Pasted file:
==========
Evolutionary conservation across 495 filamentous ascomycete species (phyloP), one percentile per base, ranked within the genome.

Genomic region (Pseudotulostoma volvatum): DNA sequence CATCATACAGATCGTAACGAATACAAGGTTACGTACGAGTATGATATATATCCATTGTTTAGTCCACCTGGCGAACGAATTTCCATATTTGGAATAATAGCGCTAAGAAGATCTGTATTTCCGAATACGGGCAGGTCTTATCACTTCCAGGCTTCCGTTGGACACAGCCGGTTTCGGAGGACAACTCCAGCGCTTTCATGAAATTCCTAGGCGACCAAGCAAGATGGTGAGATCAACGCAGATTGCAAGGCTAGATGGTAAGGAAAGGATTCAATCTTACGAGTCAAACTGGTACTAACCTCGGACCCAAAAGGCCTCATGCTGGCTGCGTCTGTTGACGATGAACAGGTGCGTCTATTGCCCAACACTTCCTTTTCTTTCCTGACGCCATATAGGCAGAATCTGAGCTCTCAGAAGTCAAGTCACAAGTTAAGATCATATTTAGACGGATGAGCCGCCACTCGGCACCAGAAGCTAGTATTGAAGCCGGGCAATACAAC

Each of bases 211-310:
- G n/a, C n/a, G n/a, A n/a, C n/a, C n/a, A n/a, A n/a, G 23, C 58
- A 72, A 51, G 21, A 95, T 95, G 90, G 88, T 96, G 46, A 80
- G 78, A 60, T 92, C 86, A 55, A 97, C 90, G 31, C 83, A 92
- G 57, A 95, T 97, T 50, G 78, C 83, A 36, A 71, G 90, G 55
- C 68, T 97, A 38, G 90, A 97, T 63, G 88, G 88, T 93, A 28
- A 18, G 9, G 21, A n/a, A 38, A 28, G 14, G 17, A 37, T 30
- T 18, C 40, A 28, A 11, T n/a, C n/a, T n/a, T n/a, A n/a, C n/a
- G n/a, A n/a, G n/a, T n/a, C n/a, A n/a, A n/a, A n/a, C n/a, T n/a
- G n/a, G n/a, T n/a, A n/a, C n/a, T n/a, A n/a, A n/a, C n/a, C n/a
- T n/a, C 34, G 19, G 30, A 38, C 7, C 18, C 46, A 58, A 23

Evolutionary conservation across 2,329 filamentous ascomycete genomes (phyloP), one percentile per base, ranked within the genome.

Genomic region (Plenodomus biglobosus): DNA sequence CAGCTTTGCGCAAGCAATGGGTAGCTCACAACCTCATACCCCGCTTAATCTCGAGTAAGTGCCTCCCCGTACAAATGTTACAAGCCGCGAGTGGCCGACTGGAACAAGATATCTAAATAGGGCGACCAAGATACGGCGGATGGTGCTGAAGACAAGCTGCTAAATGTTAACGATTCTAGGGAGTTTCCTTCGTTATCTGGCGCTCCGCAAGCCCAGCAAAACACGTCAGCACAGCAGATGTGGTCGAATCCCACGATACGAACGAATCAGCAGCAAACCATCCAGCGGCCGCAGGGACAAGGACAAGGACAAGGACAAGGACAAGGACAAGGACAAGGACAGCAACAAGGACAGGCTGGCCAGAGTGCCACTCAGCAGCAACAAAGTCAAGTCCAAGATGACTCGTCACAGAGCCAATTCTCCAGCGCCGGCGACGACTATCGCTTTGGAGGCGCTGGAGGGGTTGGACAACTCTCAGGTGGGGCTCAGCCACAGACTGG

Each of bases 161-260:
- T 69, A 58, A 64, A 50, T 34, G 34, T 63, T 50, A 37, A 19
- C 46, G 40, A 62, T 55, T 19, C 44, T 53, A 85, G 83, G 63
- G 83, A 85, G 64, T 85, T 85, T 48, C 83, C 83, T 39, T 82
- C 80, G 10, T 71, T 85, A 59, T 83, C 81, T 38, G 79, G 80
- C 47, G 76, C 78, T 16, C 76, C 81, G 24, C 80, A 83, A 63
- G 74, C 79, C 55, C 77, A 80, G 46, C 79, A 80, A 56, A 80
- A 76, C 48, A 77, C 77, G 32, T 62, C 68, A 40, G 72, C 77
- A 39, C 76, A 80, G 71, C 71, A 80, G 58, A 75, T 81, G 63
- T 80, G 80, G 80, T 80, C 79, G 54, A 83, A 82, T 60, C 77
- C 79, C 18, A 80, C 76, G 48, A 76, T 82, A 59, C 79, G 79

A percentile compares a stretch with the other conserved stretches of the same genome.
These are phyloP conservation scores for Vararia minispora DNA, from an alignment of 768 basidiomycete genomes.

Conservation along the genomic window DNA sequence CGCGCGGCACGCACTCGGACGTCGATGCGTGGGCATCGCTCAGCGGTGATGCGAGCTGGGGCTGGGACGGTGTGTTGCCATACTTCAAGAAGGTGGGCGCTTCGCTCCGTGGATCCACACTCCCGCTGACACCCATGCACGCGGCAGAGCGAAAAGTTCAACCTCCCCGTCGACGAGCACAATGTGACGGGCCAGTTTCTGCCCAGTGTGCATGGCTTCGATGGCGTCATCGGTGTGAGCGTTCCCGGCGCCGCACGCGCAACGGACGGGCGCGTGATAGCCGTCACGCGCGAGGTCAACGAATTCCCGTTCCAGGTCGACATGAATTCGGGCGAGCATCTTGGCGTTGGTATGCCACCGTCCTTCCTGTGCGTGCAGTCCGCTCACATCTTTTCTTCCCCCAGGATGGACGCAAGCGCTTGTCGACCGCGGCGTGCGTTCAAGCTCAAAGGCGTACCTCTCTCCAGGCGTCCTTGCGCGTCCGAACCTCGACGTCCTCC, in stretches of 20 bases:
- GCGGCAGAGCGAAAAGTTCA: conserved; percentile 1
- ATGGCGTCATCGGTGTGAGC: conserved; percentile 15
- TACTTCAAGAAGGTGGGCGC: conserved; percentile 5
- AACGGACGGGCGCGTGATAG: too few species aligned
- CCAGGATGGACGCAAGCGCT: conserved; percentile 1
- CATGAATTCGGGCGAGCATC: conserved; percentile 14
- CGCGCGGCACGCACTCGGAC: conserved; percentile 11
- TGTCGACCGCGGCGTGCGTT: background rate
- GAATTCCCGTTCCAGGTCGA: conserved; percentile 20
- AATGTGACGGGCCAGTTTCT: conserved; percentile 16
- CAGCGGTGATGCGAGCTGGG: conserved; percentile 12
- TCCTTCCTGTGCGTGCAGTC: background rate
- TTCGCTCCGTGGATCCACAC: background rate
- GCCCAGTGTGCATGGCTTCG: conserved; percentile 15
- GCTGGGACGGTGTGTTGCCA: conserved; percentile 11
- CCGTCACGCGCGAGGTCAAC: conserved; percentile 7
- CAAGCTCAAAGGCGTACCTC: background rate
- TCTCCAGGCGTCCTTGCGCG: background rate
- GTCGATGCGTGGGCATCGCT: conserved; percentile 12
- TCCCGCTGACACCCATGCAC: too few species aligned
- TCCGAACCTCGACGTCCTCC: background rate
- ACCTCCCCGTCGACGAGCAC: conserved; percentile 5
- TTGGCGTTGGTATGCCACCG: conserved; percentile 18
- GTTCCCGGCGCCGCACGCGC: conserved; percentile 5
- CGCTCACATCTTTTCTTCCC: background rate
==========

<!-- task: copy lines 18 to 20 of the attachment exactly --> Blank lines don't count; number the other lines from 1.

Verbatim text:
- C 46, G 40, A 62, T 55, T 19, C 44, T 53, A 85, G 83, G 63
- G 83, A 85, G 64, T 85, T 85, T 48, C 83, C 83, T 39, T 82
- C 80, G 10, T 71, T 85, A 59, T 83, C 81, T 38, G 79, G 80